Last week, the World Health Organization recommended unequivocally that all HIV-negative men who have sex with men take HIV-preventing drugs like Truvada. The new guidelines build on a similar proposal from the CDC, but they go a step further, suggesting that even gay men who regularly use condoms should take these drugs as a backup measure. If doctors and men who have sex with men follow these guidelines, WHO estimates that about 1 million new infections will be prevented.
To a casual observer, WHO’s new stance on HIV-preventing drugs (or PrEP) might look like a perpetuation of noxious anti-gay stereotypes. But whatever image problem widespread PrEP use might create is dwarfed by the HIV problem that currently plagues the gay community. HIV is, quite simply, homophobic: The risk of transmission from anal sex is 18 times higher than from vaginal penetration, and condoms break more easily during anal sex than vaginal intercourse. Combine these facts with a clearly irreversible trend toward unprotected sex among gay and bi men, and you have a better picture of the impending crisis that WHO is trying to mitigate.
This bleak picture explains why WHO and the CDC recommend PrEP for traditionally “at-risk” men—i.e., men who have sex with men without consistently using condoms. But why is WHO going a step further and advocating PrEP even for those gay and bi men who do everything right? Here, I have a rather depressing insight to offer. Since I started covering PrEP and Truvada at the beginning of this year, I’ve received messages every few weeks from gay men who ask their doctor for a prescription—and are turned down. Invariably, these men use condoms but would prefer to have a backup plan. And invariably their doctors scold them and refuse to write them a prescription.
When patients ask their doctors to explain this startling dereliction of duty, they generally say the same thing: I don’t want anything to do with that. The physicians think, in other words, that once men start taking PrEP, they’ll stop using condoms—which is absolutely, demonstrably false. What WHO is trying to do, I suspect, is educate not just men who have sex with men, but also their doctors. And that, clearly, is a vital initiative. Presuming my correspondents’ experiences are at all representative, vast swaths of the medical establishment are still denying their patients access to these life-saving drugs based on some antiquated, possibly prejudiced, ideas about gay men and promiscuity.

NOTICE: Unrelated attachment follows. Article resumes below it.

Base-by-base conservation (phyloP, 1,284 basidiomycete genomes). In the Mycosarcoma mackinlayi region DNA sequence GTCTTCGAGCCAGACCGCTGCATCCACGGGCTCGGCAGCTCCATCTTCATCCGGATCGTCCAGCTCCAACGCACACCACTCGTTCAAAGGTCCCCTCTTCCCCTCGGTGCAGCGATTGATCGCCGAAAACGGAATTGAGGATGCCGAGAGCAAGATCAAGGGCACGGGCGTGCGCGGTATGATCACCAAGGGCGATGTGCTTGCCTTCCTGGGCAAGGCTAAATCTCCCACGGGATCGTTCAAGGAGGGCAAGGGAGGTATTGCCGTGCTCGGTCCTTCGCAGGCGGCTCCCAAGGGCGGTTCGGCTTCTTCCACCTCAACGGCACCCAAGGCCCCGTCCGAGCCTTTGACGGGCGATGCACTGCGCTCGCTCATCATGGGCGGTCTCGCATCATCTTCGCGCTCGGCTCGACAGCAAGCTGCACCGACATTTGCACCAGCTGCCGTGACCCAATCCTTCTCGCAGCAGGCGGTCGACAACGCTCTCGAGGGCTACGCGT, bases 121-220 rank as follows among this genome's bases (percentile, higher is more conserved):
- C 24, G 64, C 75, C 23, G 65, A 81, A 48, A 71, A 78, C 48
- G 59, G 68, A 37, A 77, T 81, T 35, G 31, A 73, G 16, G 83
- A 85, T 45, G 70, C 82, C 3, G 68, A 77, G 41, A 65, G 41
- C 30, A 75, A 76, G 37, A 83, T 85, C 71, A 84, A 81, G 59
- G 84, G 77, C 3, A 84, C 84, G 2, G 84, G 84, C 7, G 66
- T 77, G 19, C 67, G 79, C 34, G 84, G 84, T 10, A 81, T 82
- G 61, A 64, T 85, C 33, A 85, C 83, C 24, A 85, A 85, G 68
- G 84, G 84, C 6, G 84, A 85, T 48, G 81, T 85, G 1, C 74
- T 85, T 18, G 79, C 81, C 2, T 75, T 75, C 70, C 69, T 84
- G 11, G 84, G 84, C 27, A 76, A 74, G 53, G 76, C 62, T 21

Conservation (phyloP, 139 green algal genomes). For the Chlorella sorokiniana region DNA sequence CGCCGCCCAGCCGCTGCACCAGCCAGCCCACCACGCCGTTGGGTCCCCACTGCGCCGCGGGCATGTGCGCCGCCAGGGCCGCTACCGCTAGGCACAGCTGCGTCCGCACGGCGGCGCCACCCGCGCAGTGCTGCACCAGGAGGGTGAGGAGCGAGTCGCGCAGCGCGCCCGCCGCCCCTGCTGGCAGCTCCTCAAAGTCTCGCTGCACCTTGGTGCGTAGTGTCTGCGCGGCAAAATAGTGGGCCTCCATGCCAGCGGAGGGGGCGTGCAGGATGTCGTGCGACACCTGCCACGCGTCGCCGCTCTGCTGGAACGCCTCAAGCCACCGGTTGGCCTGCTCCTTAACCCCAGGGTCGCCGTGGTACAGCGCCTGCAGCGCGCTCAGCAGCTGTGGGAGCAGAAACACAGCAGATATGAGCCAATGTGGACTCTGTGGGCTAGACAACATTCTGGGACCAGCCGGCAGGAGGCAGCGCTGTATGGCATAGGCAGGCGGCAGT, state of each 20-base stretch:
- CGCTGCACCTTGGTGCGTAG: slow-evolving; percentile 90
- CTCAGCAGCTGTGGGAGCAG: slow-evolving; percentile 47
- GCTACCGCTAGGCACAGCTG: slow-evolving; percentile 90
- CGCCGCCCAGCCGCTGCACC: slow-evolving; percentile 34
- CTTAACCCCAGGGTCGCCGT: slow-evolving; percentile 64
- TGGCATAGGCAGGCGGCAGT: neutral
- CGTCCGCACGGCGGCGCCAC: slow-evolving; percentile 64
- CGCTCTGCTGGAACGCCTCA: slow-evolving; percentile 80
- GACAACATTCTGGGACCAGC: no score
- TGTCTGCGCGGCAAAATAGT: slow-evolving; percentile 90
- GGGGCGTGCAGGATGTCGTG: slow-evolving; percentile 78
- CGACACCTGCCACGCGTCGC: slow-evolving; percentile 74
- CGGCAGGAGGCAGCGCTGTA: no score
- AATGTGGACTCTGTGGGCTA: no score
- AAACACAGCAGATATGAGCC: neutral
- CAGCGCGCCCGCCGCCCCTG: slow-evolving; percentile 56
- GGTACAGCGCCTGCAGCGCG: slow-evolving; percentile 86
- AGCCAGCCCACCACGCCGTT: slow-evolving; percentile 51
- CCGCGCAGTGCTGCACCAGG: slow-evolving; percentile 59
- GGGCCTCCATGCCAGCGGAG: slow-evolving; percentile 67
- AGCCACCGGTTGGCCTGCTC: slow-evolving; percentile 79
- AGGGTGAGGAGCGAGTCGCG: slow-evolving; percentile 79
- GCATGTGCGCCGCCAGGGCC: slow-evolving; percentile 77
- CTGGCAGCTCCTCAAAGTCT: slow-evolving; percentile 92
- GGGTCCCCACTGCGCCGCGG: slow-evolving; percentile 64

If you’re a gay or bi man whose doctor refuses to prescribe him PrEP, please don’t email me—just direct them toward Page 44 of this WHO report, which provides a “strong recommendation” with “high quality of evidence” that all men who have sex with men should take PrEP. If they write you a prescription, thank the World Health Organization, keep using condoms, and encourage other men to follow your lead. And if, after reading the WHO report, your doctor still refuses to give you the drug, then it is time to get a new doctor.
Update, July 15: WHO has clarified that it recommends PrEP as an “additional choice for preventing HIV infection,” to be used alongside “other prevention options.”